There’s actually an anti-intellectual streak running throughout the movie. Professor Radisson has a live-in girlfriend who’s a Christian. And while they agree not to mention her faith, Radisson is frustrated because she’s no longer interested in good books or stimulating conversation. She’s mocked by the professor’s colleagues when she screws up the wine at a dinner party. The unspoken lesson is that good believers don’t waste time thinking, unless they’re thinking about defending the faith. Evil atheists spend their time talking, reading and pontificating, like the atheist blogger; Christians are folksy and charming, like Willie Robertson. This encourages the audience to abandon too much intellectual rigor and believe that everyone’s reasons for rejecting God stem from emotion, leaving them unprepared when rational and scientific objections to faith arise.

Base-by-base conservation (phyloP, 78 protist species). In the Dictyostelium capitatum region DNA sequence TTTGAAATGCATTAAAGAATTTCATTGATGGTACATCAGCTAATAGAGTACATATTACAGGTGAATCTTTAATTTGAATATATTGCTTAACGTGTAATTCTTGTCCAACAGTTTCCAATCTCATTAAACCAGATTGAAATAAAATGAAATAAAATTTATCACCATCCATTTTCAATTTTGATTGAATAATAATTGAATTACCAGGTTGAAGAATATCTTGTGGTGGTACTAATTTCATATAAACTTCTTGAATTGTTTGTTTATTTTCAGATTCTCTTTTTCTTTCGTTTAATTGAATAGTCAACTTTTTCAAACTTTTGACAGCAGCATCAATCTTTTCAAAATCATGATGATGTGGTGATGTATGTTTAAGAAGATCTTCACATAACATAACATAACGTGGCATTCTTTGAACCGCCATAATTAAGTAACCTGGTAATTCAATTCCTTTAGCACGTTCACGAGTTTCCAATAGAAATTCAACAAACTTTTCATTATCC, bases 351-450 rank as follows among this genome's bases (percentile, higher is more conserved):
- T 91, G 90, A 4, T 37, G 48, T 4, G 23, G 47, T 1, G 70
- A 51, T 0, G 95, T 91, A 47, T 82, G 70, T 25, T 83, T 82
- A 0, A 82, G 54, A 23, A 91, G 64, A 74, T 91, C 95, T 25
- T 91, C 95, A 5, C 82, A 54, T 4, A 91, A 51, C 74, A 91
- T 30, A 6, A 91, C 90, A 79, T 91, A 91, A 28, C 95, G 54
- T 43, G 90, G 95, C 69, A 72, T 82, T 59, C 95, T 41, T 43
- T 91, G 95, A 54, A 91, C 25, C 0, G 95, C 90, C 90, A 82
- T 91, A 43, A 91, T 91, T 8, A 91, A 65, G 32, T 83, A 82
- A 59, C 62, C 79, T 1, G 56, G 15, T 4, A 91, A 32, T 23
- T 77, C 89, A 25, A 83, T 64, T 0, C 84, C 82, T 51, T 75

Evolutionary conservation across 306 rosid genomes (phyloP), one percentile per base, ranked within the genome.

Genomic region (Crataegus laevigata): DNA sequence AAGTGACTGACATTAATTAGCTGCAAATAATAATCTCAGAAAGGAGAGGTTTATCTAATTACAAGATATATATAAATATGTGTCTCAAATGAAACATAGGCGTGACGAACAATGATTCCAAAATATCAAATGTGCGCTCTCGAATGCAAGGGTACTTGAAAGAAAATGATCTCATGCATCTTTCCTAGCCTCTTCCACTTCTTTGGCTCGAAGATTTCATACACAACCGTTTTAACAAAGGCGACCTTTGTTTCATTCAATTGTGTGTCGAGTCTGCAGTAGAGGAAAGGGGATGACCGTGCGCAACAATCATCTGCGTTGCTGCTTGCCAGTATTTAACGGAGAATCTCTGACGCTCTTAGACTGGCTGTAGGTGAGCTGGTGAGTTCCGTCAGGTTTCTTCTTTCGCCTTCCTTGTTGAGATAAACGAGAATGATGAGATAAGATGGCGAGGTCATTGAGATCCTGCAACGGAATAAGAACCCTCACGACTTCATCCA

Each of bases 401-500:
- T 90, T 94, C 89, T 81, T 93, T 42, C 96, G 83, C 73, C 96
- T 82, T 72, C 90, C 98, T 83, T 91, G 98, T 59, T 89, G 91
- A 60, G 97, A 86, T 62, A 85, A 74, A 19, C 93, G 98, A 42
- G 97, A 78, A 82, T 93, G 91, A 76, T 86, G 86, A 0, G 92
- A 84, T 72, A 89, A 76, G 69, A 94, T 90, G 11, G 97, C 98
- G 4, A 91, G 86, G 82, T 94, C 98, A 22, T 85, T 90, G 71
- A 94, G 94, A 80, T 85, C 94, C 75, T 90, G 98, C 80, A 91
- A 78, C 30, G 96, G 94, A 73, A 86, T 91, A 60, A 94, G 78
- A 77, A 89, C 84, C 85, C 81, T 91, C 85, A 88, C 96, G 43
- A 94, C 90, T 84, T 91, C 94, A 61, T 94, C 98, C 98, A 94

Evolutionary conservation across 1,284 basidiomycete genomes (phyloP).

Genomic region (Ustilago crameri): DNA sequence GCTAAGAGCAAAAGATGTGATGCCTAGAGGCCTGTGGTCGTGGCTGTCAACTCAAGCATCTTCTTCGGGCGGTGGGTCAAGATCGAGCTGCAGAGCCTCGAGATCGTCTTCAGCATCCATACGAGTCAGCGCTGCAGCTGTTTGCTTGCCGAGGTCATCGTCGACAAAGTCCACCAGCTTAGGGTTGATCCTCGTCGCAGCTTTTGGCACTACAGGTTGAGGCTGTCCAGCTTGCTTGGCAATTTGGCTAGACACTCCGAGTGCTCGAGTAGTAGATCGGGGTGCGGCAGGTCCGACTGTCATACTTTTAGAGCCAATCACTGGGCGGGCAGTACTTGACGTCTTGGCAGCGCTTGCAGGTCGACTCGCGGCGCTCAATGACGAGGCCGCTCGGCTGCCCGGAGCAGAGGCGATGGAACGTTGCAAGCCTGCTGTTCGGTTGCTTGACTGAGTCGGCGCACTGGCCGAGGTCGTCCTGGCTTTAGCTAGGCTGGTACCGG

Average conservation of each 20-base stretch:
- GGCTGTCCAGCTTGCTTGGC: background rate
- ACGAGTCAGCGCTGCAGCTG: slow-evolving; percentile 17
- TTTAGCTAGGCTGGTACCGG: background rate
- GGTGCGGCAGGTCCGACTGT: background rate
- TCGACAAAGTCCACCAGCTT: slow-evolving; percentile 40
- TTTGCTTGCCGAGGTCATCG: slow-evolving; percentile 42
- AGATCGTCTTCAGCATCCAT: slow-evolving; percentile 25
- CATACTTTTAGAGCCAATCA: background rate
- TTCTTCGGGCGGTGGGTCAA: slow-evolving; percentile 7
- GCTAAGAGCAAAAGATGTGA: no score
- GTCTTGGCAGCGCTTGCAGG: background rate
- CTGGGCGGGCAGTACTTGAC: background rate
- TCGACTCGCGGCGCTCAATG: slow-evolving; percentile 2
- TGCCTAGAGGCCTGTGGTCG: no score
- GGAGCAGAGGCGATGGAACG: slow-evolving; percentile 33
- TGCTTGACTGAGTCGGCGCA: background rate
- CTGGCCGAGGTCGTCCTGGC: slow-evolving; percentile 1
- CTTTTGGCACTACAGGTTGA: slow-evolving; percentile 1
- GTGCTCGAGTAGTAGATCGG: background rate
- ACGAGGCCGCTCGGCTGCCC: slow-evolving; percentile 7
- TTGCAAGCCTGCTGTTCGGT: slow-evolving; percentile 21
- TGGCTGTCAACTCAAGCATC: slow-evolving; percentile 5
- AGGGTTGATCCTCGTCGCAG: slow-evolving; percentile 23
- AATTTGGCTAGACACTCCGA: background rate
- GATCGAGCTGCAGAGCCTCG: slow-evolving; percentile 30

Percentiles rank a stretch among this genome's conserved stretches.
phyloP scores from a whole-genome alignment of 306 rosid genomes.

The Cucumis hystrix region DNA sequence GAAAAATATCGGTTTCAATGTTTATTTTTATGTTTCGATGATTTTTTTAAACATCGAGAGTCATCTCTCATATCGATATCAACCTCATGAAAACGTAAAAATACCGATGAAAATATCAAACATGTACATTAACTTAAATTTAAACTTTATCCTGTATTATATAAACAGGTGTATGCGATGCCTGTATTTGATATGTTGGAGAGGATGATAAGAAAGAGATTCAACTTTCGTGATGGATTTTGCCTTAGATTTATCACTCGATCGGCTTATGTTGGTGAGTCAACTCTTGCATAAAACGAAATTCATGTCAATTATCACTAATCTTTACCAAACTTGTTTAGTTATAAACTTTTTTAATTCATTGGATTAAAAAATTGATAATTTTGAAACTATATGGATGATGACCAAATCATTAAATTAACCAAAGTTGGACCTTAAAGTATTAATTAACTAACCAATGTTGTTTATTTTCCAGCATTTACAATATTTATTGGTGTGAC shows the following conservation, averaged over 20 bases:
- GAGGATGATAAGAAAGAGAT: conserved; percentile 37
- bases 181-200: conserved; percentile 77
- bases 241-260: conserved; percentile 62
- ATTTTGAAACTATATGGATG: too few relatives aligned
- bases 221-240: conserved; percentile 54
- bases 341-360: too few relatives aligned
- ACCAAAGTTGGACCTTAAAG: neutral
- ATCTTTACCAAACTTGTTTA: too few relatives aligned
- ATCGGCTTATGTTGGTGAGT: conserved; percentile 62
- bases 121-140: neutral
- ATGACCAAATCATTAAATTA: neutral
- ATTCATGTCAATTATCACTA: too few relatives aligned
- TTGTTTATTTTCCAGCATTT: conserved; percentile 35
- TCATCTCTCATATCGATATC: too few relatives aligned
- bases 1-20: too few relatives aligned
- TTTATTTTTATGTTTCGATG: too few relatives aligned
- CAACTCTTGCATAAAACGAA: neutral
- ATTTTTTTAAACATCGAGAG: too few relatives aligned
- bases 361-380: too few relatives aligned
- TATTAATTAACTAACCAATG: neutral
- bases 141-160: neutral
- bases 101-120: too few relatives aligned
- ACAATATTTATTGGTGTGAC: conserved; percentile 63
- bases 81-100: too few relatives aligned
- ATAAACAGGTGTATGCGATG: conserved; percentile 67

-Excerpt from

I don’t have to add anything to anything to this statement…

What does it look like from the outside?

An atheist would watch this movie and see a stereotypical depiction, of what a Christian is and what he stands for. All of the atheists in the movie, are “left-leaning” and vegan. This gives off the idea that people who are christians cannot identify with these things. Notice how they introduce the atheist blogger. We see her car festooned with bumper stickers (oh, irony) that let us know she’s vegan. Her blog is left-wing. She’s not a fan of the Newsboys. It might be a small point, but it comes across loudly: these things are shorthand for atheism. Non-Christians care more about animals than humans. They vote Democrat. They’re intellectual.

How did it prepare me for the real world?